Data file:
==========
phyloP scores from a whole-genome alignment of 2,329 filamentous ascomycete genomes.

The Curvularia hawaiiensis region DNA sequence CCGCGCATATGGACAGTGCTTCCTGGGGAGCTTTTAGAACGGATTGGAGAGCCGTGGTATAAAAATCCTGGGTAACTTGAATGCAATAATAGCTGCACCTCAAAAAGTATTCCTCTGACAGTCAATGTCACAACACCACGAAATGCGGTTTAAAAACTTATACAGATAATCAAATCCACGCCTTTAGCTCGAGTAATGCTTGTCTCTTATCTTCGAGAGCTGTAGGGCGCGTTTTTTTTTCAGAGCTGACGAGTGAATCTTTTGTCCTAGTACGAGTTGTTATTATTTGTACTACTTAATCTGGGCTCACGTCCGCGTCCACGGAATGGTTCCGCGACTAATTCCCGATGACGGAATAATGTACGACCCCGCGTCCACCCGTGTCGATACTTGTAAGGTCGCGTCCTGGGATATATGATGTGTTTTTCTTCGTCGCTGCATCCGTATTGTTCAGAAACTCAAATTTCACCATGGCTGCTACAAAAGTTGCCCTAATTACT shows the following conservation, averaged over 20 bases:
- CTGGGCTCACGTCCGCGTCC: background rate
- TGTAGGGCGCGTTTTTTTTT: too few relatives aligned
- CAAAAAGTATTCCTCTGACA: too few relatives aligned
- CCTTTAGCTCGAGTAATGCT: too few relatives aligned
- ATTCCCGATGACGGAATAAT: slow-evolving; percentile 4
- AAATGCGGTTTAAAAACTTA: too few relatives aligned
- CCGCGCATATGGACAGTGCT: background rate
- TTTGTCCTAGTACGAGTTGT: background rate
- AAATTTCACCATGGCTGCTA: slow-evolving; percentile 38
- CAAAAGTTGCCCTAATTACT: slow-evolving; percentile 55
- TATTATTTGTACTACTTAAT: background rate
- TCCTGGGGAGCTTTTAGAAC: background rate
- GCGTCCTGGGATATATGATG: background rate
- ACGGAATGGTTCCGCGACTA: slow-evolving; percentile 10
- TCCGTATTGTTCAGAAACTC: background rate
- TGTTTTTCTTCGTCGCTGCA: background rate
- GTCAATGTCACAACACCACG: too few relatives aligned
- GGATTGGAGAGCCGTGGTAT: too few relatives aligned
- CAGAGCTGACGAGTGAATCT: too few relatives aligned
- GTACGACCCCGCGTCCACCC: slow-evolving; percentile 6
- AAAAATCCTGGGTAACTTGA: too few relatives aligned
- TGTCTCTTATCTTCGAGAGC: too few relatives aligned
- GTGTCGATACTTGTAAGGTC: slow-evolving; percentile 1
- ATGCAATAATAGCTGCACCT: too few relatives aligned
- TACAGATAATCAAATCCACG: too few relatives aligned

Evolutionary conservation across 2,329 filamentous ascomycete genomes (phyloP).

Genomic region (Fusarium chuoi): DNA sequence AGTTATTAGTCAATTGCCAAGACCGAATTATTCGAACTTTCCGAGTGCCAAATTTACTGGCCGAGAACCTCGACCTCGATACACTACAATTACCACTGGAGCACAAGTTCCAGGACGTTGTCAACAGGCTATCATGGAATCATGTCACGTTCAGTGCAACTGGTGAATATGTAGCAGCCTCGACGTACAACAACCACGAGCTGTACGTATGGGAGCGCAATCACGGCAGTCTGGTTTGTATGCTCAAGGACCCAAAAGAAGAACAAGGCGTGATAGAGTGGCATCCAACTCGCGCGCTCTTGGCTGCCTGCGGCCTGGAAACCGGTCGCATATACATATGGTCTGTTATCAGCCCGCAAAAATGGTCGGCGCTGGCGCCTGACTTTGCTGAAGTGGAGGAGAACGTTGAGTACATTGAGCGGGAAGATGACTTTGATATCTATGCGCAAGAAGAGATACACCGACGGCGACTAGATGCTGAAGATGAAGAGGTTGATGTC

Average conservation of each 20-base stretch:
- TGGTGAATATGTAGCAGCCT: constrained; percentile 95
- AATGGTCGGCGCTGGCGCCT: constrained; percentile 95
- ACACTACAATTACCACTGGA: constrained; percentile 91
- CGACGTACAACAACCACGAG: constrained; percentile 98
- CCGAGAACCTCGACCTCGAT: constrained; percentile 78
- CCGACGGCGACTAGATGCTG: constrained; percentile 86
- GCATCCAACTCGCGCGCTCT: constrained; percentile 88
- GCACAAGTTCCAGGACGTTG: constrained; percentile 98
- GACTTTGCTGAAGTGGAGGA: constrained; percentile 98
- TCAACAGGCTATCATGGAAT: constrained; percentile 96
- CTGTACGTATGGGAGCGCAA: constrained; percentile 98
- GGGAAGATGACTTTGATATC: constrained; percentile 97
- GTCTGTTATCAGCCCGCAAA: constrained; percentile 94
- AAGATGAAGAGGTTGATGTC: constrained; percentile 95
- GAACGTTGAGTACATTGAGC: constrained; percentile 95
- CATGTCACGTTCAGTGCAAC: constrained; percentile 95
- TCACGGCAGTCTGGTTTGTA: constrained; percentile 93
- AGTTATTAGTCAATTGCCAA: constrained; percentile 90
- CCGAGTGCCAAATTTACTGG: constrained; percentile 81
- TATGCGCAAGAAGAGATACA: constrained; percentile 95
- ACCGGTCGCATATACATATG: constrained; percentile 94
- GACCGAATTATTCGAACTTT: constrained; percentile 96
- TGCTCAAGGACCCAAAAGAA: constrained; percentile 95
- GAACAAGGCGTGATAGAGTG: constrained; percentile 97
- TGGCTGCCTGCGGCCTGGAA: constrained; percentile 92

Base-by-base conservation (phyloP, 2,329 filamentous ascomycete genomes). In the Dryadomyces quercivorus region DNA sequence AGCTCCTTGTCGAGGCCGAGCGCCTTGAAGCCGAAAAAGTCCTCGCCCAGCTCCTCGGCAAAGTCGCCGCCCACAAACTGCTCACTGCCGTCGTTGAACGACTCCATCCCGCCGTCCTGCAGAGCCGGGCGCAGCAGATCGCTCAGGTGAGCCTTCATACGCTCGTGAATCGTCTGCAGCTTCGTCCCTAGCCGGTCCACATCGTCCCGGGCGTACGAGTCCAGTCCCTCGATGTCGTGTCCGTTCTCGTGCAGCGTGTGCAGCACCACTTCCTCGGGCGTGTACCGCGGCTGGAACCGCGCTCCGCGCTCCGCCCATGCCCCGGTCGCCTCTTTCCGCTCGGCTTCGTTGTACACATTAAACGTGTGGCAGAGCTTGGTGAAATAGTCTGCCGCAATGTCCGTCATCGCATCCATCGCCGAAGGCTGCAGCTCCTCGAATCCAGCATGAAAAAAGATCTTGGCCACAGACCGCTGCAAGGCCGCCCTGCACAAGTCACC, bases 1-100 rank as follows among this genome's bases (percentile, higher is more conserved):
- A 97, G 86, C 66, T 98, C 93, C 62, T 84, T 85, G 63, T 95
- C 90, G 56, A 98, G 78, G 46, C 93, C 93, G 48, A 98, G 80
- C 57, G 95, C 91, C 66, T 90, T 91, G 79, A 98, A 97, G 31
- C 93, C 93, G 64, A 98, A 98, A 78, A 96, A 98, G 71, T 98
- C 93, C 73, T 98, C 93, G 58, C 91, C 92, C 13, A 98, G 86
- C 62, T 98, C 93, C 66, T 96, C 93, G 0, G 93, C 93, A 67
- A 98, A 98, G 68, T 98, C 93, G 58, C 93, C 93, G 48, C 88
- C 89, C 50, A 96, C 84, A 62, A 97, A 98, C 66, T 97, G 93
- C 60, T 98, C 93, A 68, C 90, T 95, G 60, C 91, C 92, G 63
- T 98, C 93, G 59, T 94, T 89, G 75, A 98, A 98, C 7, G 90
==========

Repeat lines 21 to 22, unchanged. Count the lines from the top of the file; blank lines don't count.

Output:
- CAGAGCTGACGAGTGAATCT: too few relatives aligned
- GTACGACCCCGCGTCCACCC: slow-evolving; percentile 6